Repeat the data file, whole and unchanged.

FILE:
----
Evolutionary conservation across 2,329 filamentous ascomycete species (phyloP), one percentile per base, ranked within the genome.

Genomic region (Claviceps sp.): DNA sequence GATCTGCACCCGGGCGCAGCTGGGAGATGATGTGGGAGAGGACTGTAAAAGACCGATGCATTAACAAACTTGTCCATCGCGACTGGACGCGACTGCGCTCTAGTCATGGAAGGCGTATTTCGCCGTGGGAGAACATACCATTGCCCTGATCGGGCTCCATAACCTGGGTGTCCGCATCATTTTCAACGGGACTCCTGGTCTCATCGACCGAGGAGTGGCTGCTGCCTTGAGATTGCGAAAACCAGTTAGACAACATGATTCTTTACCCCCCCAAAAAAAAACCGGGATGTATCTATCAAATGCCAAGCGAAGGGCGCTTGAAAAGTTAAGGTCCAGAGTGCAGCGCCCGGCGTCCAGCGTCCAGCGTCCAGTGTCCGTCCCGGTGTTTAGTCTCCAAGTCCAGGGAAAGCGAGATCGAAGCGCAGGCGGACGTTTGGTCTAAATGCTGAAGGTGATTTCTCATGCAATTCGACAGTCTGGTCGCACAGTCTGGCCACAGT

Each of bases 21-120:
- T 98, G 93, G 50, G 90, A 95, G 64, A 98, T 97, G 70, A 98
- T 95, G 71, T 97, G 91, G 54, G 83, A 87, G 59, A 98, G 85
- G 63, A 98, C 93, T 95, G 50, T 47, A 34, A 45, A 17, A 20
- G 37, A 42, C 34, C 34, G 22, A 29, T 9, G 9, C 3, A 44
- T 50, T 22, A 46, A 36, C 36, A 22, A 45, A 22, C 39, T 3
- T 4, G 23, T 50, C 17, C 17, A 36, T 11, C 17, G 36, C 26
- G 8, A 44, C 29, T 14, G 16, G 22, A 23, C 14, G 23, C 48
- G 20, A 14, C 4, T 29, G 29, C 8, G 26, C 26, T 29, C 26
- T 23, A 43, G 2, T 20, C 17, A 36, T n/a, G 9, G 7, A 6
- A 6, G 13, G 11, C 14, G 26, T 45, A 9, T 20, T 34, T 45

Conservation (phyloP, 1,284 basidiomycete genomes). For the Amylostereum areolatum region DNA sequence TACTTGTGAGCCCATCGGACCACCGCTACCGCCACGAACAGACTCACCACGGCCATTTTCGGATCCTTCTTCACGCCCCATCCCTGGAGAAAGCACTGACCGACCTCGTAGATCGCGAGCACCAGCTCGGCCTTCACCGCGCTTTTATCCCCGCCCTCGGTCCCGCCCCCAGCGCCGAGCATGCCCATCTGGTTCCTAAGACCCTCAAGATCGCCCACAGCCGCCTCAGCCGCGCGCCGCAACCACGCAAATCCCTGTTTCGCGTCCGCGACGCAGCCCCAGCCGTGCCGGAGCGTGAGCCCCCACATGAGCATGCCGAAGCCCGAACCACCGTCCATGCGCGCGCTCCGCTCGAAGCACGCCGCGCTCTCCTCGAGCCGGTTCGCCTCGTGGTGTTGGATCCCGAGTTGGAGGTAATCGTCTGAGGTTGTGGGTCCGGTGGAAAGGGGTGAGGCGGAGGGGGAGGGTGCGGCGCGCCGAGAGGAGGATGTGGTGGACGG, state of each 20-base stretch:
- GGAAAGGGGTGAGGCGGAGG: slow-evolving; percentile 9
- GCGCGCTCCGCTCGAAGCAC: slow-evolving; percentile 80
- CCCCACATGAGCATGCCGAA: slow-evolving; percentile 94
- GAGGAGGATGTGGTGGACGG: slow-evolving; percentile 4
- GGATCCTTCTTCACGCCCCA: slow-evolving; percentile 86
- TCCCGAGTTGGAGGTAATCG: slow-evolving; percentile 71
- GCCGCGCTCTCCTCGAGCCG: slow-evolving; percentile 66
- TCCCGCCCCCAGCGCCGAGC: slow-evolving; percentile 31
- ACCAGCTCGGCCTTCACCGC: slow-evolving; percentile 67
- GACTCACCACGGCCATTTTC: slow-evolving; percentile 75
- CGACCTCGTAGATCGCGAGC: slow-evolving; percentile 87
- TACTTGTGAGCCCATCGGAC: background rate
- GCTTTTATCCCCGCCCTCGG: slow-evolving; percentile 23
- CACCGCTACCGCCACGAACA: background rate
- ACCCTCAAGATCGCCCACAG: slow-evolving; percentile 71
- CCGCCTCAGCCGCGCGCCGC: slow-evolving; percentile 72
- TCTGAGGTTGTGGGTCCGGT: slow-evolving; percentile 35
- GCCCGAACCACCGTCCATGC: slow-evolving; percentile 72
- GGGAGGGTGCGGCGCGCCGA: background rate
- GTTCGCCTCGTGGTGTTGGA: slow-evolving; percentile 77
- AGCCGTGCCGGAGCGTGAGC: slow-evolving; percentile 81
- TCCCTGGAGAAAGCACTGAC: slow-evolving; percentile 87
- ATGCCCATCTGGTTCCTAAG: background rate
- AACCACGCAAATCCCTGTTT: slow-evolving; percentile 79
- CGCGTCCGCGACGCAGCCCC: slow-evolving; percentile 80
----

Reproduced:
Evolutionary conservation across 2,329 filamentous ascomycete species (phyloP), one percentile per base, ranked within the genome.

Genomic region (Claviceps sp.): DNA sequence GATCTGCACCCGGGCGCAGCTGGGAGATGATGTGGGAGAGGACTGTAAAAGACCGATGCATTAACAAACTTGTCCATCGCGACTGGACGCGACTGCGCTCTAGTCATGGAAGGCGTATTTCGCCGTGGGAGAACATACCATTGCCCTGATCGGGCTCCATAACCTGGGTGTCCGCATCATTTTCAACGGGACTCCTGGTCTCATCGACCGAGGAGTGGCTGCTGCCTTGAGATTGCGAAAACCAGTTAGACAACATGATTCTTTACCCCCCCAAAAAAAAACCGGGATGTATCTATCAAATGCCAAGCGAAGGGCGCTTGAAAAGTTAAGGTCCAGAGTGCAGCGCCCGGCGTCCAGCGTCCAGCGTCCAGTGTCCGTCCCGGTGTTTAGTCTCCAAGTCCAGGGAAAGCGAGATCGAAGCGCAGGCGGACGTTTGGTCTAAATGCTGAAGGTGATTTCTCATGCAATTCGACAGTCTGGTCGCACAGTCTGGCCACAGT

Each of bases 21-120:
- T 98, G 93, G 50, G 90, A 95, G 64, A 98, T 97, G 70, A 98
- T 95, G 71, T 97, G 91, G 54, G 83, A 87, G 59, A 98, G 85
- G 63, A 98, C 93, T 95, G 50, T 47, A 34, A 45, A 17, A 20
- G 37, A 42, C 34, C 34, G 22, A 29, T 9, G 9, C 3, A 44
- T 50, T 22, A 46, A 36, C 36, A 22, A 45, A 22, C 39, T 3
- T 4, G 23, T 50, C 17, C 17, A 36, T 11, C 17, G 36, C 26
- G 8, A 44, C 29, T 14, G 16, G 22, A 23, C 14, G 23, C 48
- G 20, A 14, C 4, T 29, G 29, C 8, G 26, C 26, T 29, C 26
- T 23, A 43, G 2, T 20, C 17, A 36, T n/a, G 9, G 7, A 6
- A 6, G 13, G 11, C 14, G 26, T 45, A 9, T 20, T 34, T 45

Conservation (phyloP, 1,284 basidiomycete genomes). For the Amylostereum areolatum region DNA sequence TACTTGTGAGCCCATCGGACCACCGCTACCGCCACGAACAGACTCACCACGGCCATTTTCGGATCCTTCTTCACGCCCCATCCCTGGAGAAAGCACTGACCGACCTCGTAGATCGCGAGCACCAGCTCGGCCTTCACCGCGCTTTTATCCCCGCCCTCGGTCCCGCCCCCAGCGCCGAGCATGCCCATCTGGTTCCTAAGACCCTCAAGATCGCCCACAGCCGCCTCAGCCGCGCGCCGCAACCACGCAAATCCCTGTTTCGCGTCCGCGACGCAGCCCCAGCCGTGCCGGAGCGTGAGCCCCCACATGAGCATGCCGAAGCCCGAACCACCGTCCATGCGCGCGCTCCGCTCGAAGCACGCCGCGCTCTCCTCGAGCCGGTTCGCCTCGTGGTGTTGGATCCCGAGTTGGAGGTAATCGTCTGAGGTTGTGGGTCCGGTGGAAAGGGGTGAGGCGGAGGGGGAGGGTGCGGCGCGCCGAGAGGAGGATGTGGTGGACGG, state of each 20-base stretch:
- GGAAAGGGGTGAGGCGGAGG: slow-evolving; percentile 9
- GCGCGCTCCGCTCGAAGCAC: slow-evolving; percentile 80
- CCCCACATGAGCATGCCGAA: slow-evolving; percentile 94
- GAGGAGGATGTGGTGGACGG: slow-evolving; percentile 4
- GGATCCTTCTTCACGCCCCA: slow-evolving; percentile 86
- TCCCGAGTTGGAGGTAATCG: slow-evolving; percentile 71
- GCCGCGCTCTCCTCGAGCCG: slow-evolving; percentile 66
- TCCCGCCCCCAGCGCCGAGC: slow-evolving; percentile 31
- ACCAGCTCGGCCTTCACCGC: slow-evolving; percentile 67
- GACTCACCACGGCCATTTTC: slow-evolving; percentile 75
- CGACCTCGTAGATCGCGAGC: slow-evolving; percentile 87
- TACTTGTGAGCCCATCGGAC: background rate
- GCTTTTATCCCCGCCCTCGG: slow-evolving; percentile 23
- CACCGCTACCGCCACGAACA: background rate
- ACCCTCAAGATCGCCCACAG: slow-evolving; percentile 71
- CCGCCTCAGCCGCGCGCCGC: slow-evolving; percentile 72
- TCTGAGGTTGTGGGTCCGGT: slow-evolving; percentile 35
- GCCCGAACCACCGTCCATGC: slow-evolving; percentile 72
- GGGAGGGTGCGGCGCGCCGA: background rate
- GTTCGCCTCGTGGTGTTGGA: slow-evolving; percentile 77
- AGCCGTGCCGGAGCGTGAGC: slow-evolving; percentile 81
- TCCCTGGAGAAAGCACTGAC: slow-evolving; percentile 87
- ATGCCCATCTGGTTCCTAAG: background rate
- AACCACGCAAATCCCTGTTT: slow-evolving; percentile 79
- CGCGTCCGCGACGCAGCCCC: slow-evolving; percentile 80